10. Works for me. With the proliferation of commercial imagery sources, both aerial and satellite, governments doing this kind of stuff is bound to happen. Using Google Earth is a sensible use of the technology, and it actually saves the taxpayers money since they don’t have to pay for an aerial photosurvey. These people chose to circumvent the rules, so if the government has found a way to catch them on the cheap, there’s no problem. And the Big Brother talk is a bit much, this is hardly the Feds doing this, it’s just a local government in New York.

  11. Middle-Island says:

    This place (NY) is just full of ridiculous fees and surcharges to begin with. This just adds insult, no matter if it’s “illegal” or not. And people think sprawl only exists in the US? -please-

  12. Until people realize that they can’t really “own” the land (per Tom), but only have use of it for a while, inspectors and/or tools like this will be needed for the common good. A back yard pool may be okay, but would a fuel storage tank there be as acceptable?
    I’m all for using GE to cut costs for regulating people’s selfishness and stupidity. Even better though, using these kind of tools to zoom out from a close-up view of one’s property is a great way to put it in context within the larger community.

  13. Paul van Dinther says:

    Blaming Google Earth for this is like blaming guns for killing people. As people kill people it is people that make other peoples life miserable.
    It is crazy that local government can charge a fee for things you do on your own land with your own money.
    Here in NZ they go even further as you must comply with strict pool fencing laws that are enforced by a hungry army of inspectors.
    The argument: A trespasser might fall in and drown!

  14. This is certainly an interesting debate, but one thing that’s been overlooked so far is the source of the imagery Google Earth is using. If you look at the bottom of the screen you’ll see a New York GIS copyright. This is tax-payer funded imagery, most likely flown for the purpose of planning and tax assessment.
    More info here:
    http://www.nysgis.state.ny.us/

  15. I wonder why those officials are not using live satellite imagery for this purpose. However this will not work if the pool lies under any sort of shade.

  16. N. W. Perry says:

    Matt is right, the state of NY flies its own aerial imagery and then makes it available to Google along with many other agencies (and the general public). Government officials would have this info on hand with or without Google Earth. The only question, then, is why are they using GE when they have in-house capabilities for viewing this data?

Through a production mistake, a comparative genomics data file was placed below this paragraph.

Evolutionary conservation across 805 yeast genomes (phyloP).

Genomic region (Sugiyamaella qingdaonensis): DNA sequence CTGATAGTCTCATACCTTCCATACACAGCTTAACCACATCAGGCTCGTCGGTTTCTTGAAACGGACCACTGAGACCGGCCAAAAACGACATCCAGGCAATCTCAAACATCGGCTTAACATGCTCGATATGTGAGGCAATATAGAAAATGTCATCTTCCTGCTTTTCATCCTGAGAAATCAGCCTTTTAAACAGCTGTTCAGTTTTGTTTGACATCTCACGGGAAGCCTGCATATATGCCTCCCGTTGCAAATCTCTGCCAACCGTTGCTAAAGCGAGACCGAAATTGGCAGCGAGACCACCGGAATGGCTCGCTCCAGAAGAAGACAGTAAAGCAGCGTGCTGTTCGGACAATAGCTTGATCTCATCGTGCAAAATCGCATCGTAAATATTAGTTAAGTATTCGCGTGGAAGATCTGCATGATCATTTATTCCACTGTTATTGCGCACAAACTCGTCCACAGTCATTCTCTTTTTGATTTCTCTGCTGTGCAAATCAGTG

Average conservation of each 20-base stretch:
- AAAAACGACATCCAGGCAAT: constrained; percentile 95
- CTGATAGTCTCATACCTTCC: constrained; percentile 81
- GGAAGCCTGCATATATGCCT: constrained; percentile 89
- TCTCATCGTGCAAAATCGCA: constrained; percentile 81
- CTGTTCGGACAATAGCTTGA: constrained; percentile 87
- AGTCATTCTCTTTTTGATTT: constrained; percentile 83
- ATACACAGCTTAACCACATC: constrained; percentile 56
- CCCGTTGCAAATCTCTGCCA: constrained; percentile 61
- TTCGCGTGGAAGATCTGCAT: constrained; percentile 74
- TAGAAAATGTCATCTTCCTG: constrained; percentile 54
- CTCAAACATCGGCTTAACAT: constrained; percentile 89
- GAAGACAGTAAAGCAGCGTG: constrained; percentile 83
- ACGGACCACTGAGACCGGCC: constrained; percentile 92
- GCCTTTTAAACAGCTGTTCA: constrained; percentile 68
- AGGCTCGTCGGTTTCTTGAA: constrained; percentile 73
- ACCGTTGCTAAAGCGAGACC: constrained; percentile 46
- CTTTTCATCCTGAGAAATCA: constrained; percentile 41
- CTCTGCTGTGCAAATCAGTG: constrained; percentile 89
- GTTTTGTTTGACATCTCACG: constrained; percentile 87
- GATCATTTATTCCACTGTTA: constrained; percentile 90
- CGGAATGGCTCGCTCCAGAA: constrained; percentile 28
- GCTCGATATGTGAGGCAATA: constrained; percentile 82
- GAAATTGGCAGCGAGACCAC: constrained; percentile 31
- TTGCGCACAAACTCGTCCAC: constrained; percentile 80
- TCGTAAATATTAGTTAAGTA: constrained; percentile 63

Now, if NY did *not* have its own imagery, then the Suffolk County govt. would be in a position to contract the services of an aerial imagery provider to obtain the pictures for its own purposes, and the question would then be, did Google complete the competitive bidding process properly to win this contract? That would be a best first step for any homeowner affected.

  17. A perfect example of our Gov’t. using our tax dollars to build a satellite to spy on us so they can make more money. Makes sense to me. I guess safety and compliance to bld. codes are primary objectives, so the 75 thousand dollars is just a surprising windfall for the town fathers.

  18. I believe they the government in Greece was doing this. While the populace was complaining, the government was finding all the unreported pools that people hadn’t been paying luxury taxes on.

  19. Great tool to locate illegal swimming pools. If they have good house and big pool why not they pay taxes for having pool ……… I wonder how much is luxury taxes for pool now a day?….hhuummm….

  20. How good do you want these satellites to get? Maybe they will be looking in your windows someday.

  21. Bill made a good point above. It is starting to border on creepy. Don’t get me wrong I love google maps and the technology, maps…and all it can do but you used to feel comfortable in your backyard that you had at least a little privacy.